Archive for May 15th, 2017

Why does financial media give such weird posing pictures of economic advisers/policymakers?

May 15, 2017

As rightly said: A picture is worth 100 or more words.

I have been noticing this for a while. Though while writing the previous post and seeing a full related articles, I decided to wrote this post finally.

Why does financial media give such weird pictures of economic advisers/policymakers? It has become habit of our media to report some lecture/comment from economic advisers/policymakers as if they are issuing some kind of sermon. The reporting usually comes with that person’s picture with expressions which are just so dumbfounding.

This has been especially true of portrayal of current Chief Economic Adviser. See his pictures here, here, here (who in the right mind will give a picture like this?), here, here. here and so on. It is not just the current CEA, but previous ones as well (see this,this for previous advisers).

I hope you get the point. If the comment is especially hinted against government the picture could put our Lord Nataraja to shame.

Why is this being done? It is obviously the portrayal of “the economic adviser” as “the pope/priest” who knows it all. The idea is to over glorify the role of the economic adviser as this person whose wisdom and advise will make all of us “developed” in one magic wand. So you put up pictures which back this theme.

Nothing could be more contrarian than this image portrayal…

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Why don’t our economic experts/CEOs/analysts/media speak their minds on Indian economy?

May 15, 2017

After a long time, one gets to read a speech which talks about one of the most fundamental problems facing Indian economy: lack of healthy criticism (not negative) of government/RBI policy. It is unbelievable to see these days how often the view of all so called independent minds is similar to the government. Pick the newspaper post any budget or monetary policy and you see so called independent minds praising the policy. Thankfully I am not the only one saying this.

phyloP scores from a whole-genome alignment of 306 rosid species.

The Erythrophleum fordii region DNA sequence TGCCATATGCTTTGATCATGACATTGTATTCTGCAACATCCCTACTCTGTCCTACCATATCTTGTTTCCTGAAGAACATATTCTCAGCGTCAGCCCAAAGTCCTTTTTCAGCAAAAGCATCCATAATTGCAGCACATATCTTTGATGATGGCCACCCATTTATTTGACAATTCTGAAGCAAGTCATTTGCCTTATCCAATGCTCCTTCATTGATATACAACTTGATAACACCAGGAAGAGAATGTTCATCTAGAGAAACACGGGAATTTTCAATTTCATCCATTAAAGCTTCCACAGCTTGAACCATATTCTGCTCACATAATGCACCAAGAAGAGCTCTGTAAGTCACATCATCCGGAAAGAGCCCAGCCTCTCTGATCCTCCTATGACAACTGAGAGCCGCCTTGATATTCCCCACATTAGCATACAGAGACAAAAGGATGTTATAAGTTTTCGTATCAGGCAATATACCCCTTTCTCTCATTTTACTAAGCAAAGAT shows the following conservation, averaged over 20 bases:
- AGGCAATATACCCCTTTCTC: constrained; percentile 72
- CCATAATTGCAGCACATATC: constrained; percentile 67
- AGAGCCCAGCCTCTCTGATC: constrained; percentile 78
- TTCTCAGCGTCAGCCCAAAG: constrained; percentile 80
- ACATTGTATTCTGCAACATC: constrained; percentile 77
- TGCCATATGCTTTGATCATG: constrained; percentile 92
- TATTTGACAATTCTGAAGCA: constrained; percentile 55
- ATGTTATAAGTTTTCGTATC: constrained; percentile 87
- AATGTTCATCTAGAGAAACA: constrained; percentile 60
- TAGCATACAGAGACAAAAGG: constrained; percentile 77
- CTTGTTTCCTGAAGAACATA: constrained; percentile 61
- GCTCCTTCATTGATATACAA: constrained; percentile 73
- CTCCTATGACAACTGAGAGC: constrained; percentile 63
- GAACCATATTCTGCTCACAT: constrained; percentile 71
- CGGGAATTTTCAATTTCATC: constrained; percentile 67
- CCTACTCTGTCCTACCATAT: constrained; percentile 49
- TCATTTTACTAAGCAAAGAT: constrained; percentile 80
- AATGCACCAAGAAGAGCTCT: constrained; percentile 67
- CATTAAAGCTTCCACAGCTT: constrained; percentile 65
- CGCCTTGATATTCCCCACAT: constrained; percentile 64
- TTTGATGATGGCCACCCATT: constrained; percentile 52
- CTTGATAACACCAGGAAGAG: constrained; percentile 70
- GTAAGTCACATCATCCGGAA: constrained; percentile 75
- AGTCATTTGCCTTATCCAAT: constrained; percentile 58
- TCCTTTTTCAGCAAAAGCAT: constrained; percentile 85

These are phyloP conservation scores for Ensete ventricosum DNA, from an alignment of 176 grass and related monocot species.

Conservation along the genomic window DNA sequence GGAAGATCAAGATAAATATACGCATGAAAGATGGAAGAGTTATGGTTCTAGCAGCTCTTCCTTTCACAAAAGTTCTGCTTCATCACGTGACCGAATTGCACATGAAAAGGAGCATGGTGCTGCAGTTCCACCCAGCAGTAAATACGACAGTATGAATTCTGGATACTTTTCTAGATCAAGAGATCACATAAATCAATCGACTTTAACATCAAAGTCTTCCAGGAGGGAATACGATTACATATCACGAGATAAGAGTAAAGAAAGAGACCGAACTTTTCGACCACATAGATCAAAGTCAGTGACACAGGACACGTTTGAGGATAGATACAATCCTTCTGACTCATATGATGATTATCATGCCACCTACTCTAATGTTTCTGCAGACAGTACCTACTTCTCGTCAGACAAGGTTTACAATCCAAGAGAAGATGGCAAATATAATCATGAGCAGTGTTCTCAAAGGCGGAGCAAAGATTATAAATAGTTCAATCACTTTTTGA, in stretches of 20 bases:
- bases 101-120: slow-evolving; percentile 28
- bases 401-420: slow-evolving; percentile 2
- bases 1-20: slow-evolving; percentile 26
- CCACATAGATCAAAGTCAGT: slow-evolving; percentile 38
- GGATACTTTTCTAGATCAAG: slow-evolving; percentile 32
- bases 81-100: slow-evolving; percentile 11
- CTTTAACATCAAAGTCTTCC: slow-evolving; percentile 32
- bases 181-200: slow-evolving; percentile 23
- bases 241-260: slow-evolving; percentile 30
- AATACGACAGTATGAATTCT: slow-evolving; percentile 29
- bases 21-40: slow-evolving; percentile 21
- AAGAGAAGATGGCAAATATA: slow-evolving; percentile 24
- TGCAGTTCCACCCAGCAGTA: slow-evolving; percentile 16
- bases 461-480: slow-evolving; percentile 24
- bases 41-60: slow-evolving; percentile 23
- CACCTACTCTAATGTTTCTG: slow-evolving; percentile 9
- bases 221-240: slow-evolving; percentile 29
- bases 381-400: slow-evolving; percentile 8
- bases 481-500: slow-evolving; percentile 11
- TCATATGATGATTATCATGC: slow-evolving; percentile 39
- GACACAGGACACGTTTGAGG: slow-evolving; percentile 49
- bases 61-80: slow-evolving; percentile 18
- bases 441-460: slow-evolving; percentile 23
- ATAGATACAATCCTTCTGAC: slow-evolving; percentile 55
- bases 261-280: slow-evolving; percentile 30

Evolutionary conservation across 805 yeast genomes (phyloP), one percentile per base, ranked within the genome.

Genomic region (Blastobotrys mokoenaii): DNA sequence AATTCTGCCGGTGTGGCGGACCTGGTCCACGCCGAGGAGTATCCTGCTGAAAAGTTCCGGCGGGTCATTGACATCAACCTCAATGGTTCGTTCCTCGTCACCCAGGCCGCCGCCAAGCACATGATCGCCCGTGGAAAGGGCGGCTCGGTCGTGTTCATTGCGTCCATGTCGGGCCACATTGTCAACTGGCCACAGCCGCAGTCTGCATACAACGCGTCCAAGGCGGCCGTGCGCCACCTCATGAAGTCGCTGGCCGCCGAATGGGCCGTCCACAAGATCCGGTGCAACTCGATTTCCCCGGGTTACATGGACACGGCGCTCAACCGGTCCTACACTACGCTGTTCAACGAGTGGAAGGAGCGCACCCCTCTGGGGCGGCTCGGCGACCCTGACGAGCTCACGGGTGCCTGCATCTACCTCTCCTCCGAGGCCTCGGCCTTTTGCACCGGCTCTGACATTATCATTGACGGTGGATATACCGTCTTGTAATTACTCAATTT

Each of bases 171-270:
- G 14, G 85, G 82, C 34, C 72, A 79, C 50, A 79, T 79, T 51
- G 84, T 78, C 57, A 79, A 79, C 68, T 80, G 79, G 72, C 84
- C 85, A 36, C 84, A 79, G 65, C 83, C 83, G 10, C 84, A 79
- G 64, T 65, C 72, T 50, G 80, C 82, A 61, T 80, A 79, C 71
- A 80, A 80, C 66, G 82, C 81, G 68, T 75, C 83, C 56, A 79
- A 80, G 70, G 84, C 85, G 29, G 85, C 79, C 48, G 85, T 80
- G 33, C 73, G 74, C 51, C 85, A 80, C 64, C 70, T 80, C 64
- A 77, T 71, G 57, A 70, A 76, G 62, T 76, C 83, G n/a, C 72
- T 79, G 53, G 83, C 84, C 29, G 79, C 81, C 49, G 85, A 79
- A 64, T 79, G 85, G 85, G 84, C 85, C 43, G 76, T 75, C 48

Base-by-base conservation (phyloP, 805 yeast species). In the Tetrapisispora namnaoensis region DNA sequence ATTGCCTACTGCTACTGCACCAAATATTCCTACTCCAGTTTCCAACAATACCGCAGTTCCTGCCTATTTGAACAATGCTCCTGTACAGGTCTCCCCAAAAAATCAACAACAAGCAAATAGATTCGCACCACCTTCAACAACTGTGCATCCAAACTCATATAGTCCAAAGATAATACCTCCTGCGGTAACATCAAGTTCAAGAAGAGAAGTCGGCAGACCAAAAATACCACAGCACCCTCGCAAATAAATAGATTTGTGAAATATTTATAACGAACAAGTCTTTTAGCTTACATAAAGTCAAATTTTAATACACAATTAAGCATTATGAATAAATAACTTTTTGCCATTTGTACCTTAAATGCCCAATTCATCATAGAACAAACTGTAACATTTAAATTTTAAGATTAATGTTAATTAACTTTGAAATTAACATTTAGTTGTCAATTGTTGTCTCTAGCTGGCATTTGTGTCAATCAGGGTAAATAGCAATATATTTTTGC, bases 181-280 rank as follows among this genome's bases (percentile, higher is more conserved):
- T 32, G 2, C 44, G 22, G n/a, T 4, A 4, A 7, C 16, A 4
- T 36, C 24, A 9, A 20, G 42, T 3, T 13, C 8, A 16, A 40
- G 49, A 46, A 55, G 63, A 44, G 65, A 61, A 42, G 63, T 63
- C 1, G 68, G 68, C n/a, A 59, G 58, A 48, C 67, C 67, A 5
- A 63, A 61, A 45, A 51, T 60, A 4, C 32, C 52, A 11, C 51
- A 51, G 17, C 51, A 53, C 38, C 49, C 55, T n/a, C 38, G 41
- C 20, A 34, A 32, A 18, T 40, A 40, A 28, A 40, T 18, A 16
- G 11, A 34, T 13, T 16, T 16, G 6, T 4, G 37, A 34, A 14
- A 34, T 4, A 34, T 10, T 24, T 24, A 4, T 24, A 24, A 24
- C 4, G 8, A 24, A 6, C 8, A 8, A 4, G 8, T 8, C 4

Most do not even mention that their view  before policy was very different from what happened in the policy and just shamelessly switch sides. Those few that admit the divergences call the policy prudent and cleverly shift to other side. There are just very very few who are willing to question the move. But then some of them remain silent fearing trolling. All in all, there are just a handful who are willing to speak their minds and they are not liked.

So it is interesting that the Chief Economic Adviser has raised issues about this behavior in a recent much talked about speech. The speech is provocatively titled as: Competence, Truth and Power: Macro-economic Commentary in India. He says:

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India’s Private banks under reporting NPA data..

May 15, 2017

Well there are very few things economics analysts get right. But on this issue, this blog almost gets it right.

More than an year ago this blog wondered and asked the question: how come NPAs accrue only at the public sector banks and not private ones? The post said:

The blogger got into a very interesting discussion with friends who are financial market professionals and very savvy ones at that.

One question that cropped up was how is it that losses in banking are limited mostly to the public sector banks and not the private sector ones? If we have the same set of corporates, why is it that corporates choose to default with public banks and not private ones?  Before viewers think this was some left oriented socialistic leaning group, it was just the opposite. The views of the discussants had emerged after seeing the way banking has been working in India and globally.

This question is going to be dismissed by most as a worthless discussion. Public sector banks make losses as they are owned by govt, have governance issues etc. Obviously, this answer chooses to ignore the kinds of malfeasance we are seeing in global private banks. But this issue of public vs private banks cannot be easily dismissed now with huge losses showing in a foreign bank which actually believes itself as an Indian player.

So what exactly is going on?

In the discussion, one was enlightened on how banking actually works between public and private banks:

  • Most big companies which need big loans first approach public sector banks given latter’s large scale.